If successfully developed, AOS would provide a resource of unparalleled statistical power and an opportunity for large-scale causal research. One can easily imagine how survey or evaluation supplements to AOS might reveal the contours and correlates of social mobility as well as potential responses. One might investigate intergenerational issues and look at long-run outcomes of early life circumstances. Researchers could also link state data on educational experiences to national sources of earnings and income data (like that in the IRS sample) for both parents and children, and look forward and backward to see how they fare on a range of outcomes. As Grusky and colleagues write, “If an AOS of this sort were assembled, it would open up new fields of social science inquiry; increase opportunities for evidence-based policy on poverty, mobility, child development, and labor markets; and otherwise constitute a new social science resource with much reach and impact.”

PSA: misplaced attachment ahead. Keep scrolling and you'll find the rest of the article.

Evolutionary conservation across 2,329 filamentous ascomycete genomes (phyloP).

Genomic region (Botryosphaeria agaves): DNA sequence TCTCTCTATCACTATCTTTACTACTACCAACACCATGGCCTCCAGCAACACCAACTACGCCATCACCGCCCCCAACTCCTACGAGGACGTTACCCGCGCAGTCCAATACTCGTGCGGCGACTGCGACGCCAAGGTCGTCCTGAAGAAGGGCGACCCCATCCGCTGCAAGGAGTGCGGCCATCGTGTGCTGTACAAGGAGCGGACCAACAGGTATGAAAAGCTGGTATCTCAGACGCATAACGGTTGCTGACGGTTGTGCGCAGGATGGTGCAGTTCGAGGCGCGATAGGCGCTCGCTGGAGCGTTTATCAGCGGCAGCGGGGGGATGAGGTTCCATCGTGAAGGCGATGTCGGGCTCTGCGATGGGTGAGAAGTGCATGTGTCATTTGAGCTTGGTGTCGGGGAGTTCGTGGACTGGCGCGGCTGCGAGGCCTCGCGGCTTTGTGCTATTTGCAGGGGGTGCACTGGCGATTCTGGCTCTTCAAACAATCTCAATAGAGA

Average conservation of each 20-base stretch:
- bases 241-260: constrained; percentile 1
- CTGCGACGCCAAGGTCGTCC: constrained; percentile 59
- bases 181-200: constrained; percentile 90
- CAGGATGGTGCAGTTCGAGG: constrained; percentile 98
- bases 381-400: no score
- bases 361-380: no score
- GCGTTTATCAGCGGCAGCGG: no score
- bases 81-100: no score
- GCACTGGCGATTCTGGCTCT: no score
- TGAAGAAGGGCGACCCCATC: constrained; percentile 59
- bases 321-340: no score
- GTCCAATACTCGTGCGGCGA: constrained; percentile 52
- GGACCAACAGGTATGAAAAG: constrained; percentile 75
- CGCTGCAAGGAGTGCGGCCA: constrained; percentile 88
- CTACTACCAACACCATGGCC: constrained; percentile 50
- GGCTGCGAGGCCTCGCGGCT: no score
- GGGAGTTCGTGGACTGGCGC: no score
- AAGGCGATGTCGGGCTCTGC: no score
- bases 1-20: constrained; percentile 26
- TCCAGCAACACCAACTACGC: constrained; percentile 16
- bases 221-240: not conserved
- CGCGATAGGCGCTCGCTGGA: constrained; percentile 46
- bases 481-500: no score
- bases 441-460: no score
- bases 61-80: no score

AOS might also be leveraged to answer questions about long term outcomes of policies. This would build on prior work that used administrative data to evaluate the educational and economic payoffs of federal social programs for cash transfers and refundable tax credits and examined the unintended consequences of policies designed to support families. With AOS, a research team might expand on these findings and use new sources of administrative data or survey work to examine areas of research that are currently lacking, such as the effects of policies on behavior and mental health. For example, a team might use linkages to access IRS data and incarceration statistics from the Bureau of Justice Statistics to learn about the effects of youth incarceration on longer term outcomes, such as earnings post release and recidivism. Another team might examine Veteran’s Administrative data to assess the effects of military service on health and economic outcomes later in life. Alternatively a team might use linked survey data from the Panel Study of Income Dynamics or the National Longitudinal Study of Adolescent to Adult Health to probe potential mechanisms or competing hypotheses about why the observed relationships exist. This range of findings could encourage further study on implementation and context, and, in turn, inform smarter policies and programs.